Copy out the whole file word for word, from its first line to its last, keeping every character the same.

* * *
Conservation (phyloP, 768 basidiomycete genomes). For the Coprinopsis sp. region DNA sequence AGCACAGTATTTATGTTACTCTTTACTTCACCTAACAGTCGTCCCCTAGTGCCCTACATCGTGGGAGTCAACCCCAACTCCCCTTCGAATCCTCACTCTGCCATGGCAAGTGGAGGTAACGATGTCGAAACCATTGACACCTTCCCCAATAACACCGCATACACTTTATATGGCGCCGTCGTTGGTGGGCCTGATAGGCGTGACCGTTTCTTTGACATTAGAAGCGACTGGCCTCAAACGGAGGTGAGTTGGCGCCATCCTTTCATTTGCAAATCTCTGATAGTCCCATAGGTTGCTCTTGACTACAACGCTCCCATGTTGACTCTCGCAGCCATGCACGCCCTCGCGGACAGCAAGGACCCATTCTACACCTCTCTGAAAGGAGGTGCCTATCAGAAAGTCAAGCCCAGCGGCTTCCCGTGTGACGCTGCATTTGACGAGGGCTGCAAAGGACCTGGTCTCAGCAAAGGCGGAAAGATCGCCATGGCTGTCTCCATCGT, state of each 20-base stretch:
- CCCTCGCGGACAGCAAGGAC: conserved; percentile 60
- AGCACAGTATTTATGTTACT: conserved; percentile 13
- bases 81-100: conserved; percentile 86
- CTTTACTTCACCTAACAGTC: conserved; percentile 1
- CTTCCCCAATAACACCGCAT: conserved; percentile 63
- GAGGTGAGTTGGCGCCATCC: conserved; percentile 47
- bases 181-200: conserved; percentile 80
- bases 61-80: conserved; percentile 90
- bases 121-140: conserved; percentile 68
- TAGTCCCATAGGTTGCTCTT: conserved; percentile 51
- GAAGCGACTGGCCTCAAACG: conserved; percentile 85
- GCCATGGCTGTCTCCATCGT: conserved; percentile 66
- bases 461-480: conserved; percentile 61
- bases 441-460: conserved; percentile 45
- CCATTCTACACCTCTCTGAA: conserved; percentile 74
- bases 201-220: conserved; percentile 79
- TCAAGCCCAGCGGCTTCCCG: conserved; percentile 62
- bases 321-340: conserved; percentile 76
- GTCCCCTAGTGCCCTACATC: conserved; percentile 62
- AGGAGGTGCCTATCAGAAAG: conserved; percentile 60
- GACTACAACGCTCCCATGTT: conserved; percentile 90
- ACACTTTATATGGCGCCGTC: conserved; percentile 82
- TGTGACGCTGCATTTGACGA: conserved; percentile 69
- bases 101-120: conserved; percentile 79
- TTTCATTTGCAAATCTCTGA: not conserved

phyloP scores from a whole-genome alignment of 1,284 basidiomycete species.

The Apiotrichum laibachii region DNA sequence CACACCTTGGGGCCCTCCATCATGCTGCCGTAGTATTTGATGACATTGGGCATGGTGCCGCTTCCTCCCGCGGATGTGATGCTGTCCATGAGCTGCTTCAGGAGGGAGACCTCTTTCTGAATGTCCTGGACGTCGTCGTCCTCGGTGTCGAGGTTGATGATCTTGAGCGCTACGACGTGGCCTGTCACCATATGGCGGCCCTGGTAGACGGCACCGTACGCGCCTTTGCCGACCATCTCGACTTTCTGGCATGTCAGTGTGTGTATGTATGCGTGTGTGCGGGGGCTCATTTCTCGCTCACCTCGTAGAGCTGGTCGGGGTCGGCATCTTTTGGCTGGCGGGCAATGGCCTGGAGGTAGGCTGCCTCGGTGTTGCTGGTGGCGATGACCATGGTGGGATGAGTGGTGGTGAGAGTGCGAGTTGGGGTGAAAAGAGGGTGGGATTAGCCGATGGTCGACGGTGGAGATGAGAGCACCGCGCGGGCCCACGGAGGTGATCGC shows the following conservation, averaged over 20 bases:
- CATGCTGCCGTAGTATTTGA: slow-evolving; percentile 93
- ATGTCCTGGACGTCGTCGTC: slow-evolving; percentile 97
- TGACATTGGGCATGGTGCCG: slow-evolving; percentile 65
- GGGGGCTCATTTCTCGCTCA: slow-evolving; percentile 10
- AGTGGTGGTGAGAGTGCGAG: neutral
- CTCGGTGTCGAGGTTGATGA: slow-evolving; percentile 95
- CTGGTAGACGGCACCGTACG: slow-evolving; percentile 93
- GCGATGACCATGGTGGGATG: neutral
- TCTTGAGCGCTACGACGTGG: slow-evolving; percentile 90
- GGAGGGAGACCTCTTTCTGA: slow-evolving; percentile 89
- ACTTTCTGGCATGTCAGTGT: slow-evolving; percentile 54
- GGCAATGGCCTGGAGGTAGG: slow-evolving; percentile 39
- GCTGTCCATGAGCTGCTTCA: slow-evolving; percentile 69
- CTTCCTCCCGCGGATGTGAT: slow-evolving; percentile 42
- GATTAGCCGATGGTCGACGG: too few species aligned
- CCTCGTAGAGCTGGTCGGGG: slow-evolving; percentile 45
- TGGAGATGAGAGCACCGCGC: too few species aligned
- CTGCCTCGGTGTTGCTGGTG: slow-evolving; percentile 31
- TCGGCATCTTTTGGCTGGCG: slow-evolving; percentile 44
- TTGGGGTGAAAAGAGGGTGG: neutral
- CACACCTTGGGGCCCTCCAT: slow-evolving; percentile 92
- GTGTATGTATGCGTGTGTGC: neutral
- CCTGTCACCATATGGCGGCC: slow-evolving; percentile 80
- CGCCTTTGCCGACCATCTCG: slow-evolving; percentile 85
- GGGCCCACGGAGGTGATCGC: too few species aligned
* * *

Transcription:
Conservation (phyloP, 768 basidiomycete genomes). For the Coprinopsis sp. region DNA sequence AGCACAGTATTTATGTTACTCTTTACTTCACCTAACAGTCGTCCCCTAGTGCCCTACATCGTGGGAGTCAACCCCAACTCCCCTTCGAATCCTCACTCTGCCATGGCAAGTGGAGGTAACGATGTCGAAACCATTGACACCTTCCCCAATAACACCGCATACACTTTATATGGCGCCGTCGTTGGTGGGCCTGATAGGCGTGACCGTTTCTTTGACATTAGAAGCGACTGGCCTCAAACGGAGGTGAGTTGGCGCCATCCTTTCATTTGCAAATCTCTGATAGTCCCATAGGTTGCTCTTGACTACAACGCTCCCATGTTGACTCTCGCAGCCATGCACGCCCTCGCGGACAGCAAGGACCCATTCTACACCTCTCTGAAAGGAGGTGCCTATCAGAAAGTCAAGCCCAGCGGCTTCCCGTGTGACGCTGCATTTGACGAGGGCTGCAAAGGACCTGGTCTCAGCAAAGGCGGAAAGATCGCCATGGCTGTCTCCATCGT, state of each 20-base stretch:
- CCCTCGCGGACAGCAAGGAC: conserved; percentile 60
- AGCACAGTATTTATGTTACT: conserved; percentile 13
- bases 81-100: conserved; percentile 86
- CTTTACTTCACCTAACAGTC: conserved; percentile 1
- CTTCCCCAATAACACCGCAT: conserved; percentile 63
- GAGGTGAGTTGGCGCCATCC: conserved; percentile 47
- bases 181-200: conserved; percentile 80
- bases 61-80: conserved; percentile 90
- bases 121-140: conserved; percentile 68
- TAGTCCCATAGGTTGCTCTT: conserved; percentile 51
- GAAGCGACTGGCCTCAAACG: conserved; percentile 85
- GCCATGGCTGTCTCCATCGT: conserved; percentile 66
- bases 461-480: conserved; percentile 61
- bases 441-460: conserved; percentile 45
- CCATTCTACACCTCTCTGAA: conserved; percentile 74
- bases 201-220: conserved; percentile 79
- TCAAGCCCAGCGGCTTCCCG: conserved; percentile 62
- bases 321-340: conserved; percentile 76
- GTCCCCTAGTGCCCTACATC: conserved; percentile 62
- AGGAGGTGCCTATCAGAAAG: conserved; percentile 60
- GACTACAACGCTCCCATGTT: conserved; percentile 90
- ACACTTTATATGGCGCCGTC: conserved; percentile 82
- TGTGACGCTGCATTTGACGA: conserved; percentile 69
- bases 101-120: conserved; percentile 79
- TTTCATTTGCAAATCTCTGA: not conserved

phyloP scores from a whole-genome alignment of 1,284 basidiomycete species.

The Apiotrichum laibachii region DNA sequence CACACCTTGGGGCCCTCCATCATGCTGCCGTAGTATTTGATGACATTGGGCATGGTGCCGCTTCCTCCCGCGGATGTGATGCTGTCCATGAGCTGCTTCAGGAGGGAGACCTCTTTCTGAATGTCCTGGACGTCGTCGTCCTCGGTGTCGAGGTTGATGATCTTGAGCGCTACGACGTGGCCTGTCACCATATGGCGGCCCTGGTAGACGGCACCGTACGCGCCTTTGCCGACCATCTCGACTTTCTGGCATGTCAGTGTGTGTATGTATGCGTGTGTGCGGGGGCTCATTTCTCGCTCACCTCGTAGAGCTGGTCGGGGTCGGCATCTTTTGGCTGGCGGGCAATGGCCTGGAGGTAGGCTGCCTCGGTGTTGCTGGTGGCGATGACCATGGTGGGATGAGTGGTGGTGAGAGTGCGAGTTGGGGTGAAAAGAGGGTGGGATTAGCCGATGGTCGACGGTGGAGATGAGAGCACCGCGCGGGCCCACGGAGGTGATCGC shows the following conservation, averaged over 20 bases:
- CATGCTGCCGTAGTATTTGA: slow-evolving; percentile 93
- ATGTCCTGGACGTCGTCGTC: slow-evolving; percentile 97
- TGACATTGGGCATGGTGCCG: slow-evolving; percentile 65
- GGGGGCTCATTTCTCGCTCA: slow-evolving; percentile 10
- AGTGGTGGTGAGAGTGCGAG: neutral
- CTCGGTGTCGAGGTTGATGA: slow-evolving; percentile 95
- CTGGTAGACGGCACCGTACG: slow-evolving; percentile 93
- GCGATGACCATGGTGGGATG: neutral
- TCTTGAGCGCTACGACGTGG: slow-evolving; percentile 90
- GGAGGGAGACCTCTTTCTGA: slow-evolving; percentile 89
- ACTTTCTGGCATGTCAGTGT: slow-evolving; percentile 54
- GGCAATGGCCTGGAGGTAGG: slow-evolving; percentile 39
- GCTGTCCATGAGCTGCTTCA: slow-evolving; percentile 69
- CTTCCTCCCGCGGATGTGAT: slow-evolving; percentile 42
- GATTAGCCGATGGTCGACGG: too few species aligned
- CCTCGTAGAGCTGGTCGGGG: slow-evolving; percentile 45
- TGGAGATGAGAGCACCGCGC: too few species aligned
- CTGCCTCGGTGTTGCTGGTG: slow-evolving; percentile 31
- TCGGCATCTTTTGGCTGGCG: slow-evolving; percentile 44
- TTGGGGTGAAAAGAGGGTGG: neutral
- CACACCTTGGGGCCCTCCAT: slow-evolving; percentile 92
- GTGTATGTATGCGTGTGTGC: neutral
- CCTGTCACCATATGGCGGCC: slow-evolving; percentile 80
- CGCCTTTGCCGACCATCTCG: slow-evolving; percentile 85
- GGGCCCACGGAGGTGATCGC: too few species aligned